Thursday, 23 February 2012

Crime Figures Point Downwards

Sign points downwards too 
High profile police initiatives are having a positive impact on crime in Hedge End according to a report to this month's Town Council meeting.

Overall crime in the area is down 21%.

Vehicle crime is down 44%.

Violent crime is down 7%.

Criminal damage is down 41%.

The local detection rate is 38% compared to a Hampshire Police Service guideline of 25%.

These improvements are attributed to proactive policing projects such as Operation Nemesis, which has been concentrating on known burglars across Hampshire.

In his report Sgt Mark O'Hanlon reassured councillors and members of the public that the lighter evenings will see renewed attention to antisocial car use in Hedge End's retail parks, and that the Safer Neighbourhoods Team will be holding more surgeries at the library and Sainsbury / Marks and Spencer.  Dates and times will be posted on the Hampshire Constabulary web site.

Responding to a question about the imminent closure of the front desk at Hedge End police station, Sgt O'Hanlon informed councillors that a contact pad at the door would connect directly with the control room in the case of emergency, and if an officer was in the station, they would be notified.  It will be made easier to contact the local police team online if it is not an emergency, and the police will be making home visits to local residents who are "regulars" at the station.  The station will continue to be operational and staffed, it will just no longer be possible to turn up without an appointment and speak to somebody on the desk (something that was relatively uncommon in any case).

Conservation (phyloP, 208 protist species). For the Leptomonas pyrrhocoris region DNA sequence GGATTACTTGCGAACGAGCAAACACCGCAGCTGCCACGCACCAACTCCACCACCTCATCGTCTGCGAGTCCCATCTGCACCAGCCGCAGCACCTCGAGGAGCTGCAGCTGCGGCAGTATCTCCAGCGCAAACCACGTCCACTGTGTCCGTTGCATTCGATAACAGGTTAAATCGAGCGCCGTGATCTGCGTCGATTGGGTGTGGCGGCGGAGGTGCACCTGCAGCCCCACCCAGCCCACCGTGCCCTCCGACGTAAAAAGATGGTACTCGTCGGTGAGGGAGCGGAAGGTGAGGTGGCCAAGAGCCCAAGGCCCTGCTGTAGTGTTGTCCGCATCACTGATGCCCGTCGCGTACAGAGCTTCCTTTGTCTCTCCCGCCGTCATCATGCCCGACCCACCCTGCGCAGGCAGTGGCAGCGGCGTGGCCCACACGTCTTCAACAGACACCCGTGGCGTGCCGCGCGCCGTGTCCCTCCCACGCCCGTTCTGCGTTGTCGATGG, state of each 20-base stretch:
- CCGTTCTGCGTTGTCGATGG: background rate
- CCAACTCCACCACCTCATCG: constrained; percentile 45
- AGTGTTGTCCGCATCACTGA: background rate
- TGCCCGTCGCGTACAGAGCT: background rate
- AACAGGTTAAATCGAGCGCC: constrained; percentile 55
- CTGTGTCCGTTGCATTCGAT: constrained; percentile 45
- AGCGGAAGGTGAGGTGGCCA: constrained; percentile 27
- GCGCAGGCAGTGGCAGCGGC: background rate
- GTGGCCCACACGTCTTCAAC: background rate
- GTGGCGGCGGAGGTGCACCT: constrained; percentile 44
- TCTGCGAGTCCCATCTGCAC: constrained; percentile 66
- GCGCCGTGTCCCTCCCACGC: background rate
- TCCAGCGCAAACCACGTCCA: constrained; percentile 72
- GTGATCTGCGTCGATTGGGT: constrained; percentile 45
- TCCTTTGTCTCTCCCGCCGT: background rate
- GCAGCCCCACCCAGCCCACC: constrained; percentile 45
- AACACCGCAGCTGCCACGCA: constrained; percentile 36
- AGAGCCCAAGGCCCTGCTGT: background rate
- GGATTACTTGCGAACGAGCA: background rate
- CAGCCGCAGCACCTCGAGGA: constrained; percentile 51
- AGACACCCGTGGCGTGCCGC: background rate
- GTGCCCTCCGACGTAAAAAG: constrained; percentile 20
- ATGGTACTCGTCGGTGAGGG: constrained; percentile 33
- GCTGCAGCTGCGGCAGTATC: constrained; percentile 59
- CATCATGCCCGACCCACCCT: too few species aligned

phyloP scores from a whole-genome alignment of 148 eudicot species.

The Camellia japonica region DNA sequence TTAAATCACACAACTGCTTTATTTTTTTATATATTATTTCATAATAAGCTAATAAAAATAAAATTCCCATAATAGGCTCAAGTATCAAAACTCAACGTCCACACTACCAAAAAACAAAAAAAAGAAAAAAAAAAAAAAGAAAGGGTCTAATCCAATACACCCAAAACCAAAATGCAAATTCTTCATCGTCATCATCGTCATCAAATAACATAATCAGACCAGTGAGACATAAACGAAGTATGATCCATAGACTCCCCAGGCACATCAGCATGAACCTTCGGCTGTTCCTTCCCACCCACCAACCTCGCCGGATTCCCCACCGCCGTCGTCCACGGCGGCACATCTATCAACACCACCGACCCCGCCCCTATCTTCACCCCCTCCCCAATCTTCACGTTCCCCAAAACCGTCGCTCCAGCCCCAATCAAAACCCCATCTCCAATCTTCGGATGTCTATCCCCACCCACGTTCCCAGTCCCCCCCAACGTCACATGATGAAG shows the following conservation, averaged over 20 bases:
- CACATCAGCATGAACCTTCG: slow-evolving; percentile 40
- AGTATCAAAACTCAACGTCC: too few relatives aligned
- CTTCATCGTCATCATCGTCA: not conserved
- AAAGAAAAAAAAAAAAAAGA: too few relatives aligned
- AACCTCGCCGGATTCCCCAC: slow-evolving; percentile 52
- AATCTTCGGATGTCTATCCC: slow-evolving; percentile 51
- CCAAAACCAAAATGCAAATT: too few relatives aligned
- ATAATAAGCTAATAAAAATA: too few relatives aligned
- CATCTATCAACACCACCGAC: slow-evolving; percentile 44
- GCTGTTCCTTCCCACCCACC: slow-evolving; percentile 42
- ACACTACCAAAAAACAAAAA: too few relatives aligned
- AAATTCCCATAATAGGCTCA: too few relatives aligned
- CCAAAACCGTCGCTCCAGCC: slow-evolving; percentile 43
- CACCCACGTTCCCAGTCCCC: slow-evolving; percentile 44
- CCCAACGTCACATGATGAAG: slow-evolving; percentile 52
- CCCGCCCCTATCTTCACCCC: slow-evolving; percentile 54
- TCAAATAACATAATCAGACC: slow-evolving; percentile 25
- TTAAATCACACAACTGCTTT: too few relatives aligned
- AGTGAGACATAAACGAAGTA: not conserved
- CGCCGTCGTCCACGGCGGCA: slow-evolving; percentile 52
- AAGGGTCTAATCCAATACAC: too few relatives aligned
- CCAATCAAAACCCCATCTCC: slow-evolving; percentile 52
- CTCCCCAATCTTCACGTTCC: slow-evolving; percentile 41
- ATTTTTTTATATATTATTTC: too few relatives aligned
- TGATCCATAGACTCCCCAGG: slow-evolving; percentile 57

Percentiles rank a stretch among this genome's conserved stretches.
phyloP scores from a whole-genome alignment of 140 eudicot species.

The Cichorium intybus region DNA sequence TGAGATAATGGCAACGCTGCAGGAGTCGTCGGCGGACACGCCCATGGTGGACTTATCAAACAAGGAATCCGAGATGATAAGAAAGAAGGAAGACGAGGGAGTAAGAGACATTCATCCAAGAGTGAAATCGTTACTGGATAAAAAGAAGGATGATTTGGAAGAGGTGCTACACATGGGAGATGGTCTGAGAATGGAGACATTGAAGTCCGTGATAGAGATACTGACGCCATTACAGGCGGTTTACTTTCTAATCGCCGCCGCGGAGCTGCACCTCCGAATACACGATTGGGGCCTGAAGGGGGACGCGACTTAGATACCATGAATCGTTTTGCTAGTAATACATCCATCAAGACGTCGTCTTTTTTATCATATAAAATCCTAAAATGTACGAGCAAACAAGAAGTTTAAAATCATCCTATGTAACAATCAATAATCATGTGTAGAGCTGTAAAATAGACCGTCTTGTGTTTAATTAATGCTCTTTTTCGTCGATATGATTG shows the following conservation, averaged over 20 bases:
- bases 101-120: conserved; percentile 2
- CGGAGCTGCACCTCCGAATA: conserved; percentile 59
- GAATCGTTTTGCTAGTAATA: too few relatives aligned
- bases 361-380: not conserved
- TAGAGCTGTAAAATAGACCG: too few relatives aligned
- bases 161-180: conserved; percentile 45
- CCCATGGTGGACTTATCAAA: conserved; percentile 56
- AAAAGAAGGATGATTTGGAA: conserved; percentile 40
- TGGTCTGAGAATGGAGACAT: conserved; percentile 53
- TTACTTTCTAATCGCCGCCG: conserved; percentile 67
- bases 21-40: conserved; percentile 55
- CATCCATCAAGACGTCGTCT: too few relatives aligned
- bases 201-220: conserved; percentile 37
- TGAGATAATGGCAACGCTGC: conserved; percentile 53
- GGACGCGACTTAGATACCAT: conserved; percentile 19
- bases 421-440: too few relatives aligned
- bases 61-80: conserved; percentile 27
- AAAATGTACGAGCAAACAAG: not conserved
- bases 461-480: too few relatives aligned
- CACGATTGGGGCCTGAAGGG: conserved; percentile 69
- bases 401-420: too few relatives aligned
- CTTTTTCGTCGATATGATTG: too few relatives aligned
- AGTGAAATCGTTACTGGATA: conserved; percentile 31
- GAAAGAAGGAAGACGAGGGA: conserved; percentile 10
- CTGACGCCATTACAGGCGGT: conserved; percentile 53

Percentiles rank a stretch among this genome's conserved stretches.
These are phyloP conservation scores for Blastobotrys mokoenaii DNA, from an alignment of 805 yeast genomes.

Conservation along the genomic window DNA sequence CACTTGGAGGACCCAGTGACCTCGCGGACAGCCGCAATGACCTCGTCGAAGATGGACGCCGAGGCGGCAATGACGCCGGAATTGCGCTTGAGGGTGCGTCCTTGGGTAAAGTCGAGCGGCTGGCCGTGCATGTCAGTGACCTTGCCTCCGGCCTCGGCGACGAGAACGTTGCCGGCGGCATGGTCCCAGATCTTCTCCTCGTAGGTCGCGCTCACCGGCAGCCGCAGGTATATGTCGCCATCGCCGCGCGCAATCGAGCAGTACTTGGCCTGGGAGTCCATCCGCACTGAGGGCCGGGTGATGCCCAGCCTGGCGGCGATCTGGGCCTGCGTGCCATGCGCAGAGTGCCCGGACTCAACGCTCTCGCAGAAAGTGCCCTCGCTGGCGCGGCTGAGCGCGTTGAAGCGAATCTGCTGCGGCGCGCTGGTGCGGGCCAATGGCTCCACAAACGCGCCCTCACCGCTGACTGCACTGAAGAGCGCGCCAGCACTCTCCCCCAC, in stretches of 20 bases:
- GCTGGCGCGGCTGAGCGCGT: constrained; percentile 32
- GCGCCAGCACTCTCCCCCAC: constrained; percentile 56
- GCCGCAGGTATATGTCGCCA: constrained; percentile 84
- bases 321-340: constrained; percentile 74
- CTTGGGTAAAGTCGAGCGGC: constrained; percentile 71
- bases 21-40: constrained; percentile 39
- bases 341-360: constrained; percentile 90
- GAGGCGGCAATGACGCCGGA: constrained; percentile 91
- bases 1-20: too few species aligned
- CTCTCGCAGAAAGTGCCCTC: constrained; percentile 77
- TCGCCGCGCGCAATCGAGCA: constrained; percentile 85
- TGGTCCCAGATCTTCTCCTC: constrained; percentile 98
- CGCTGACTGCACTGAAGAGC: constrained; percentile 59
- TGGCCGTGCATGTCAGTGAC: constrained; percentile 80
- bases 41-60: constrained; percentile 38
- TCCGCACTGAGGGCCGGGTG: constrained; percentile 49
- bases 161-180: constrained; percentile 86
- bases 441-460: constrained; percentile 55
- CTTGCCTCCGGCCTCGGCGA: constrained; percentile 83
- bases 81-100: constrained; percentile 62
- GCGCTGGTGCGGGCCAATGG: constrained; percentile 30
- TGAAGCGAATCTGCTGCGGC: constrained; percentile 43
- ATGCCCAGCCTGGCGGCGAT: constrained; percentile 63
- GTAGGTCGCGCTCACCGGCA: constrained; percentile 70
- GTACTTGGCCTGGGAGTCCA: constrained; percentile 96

Other questions referred to speeding in Maunsell Way, obstructive parking in Woodhouse Lane, antisocial behaviour in Stubbs Drove / Willow Close.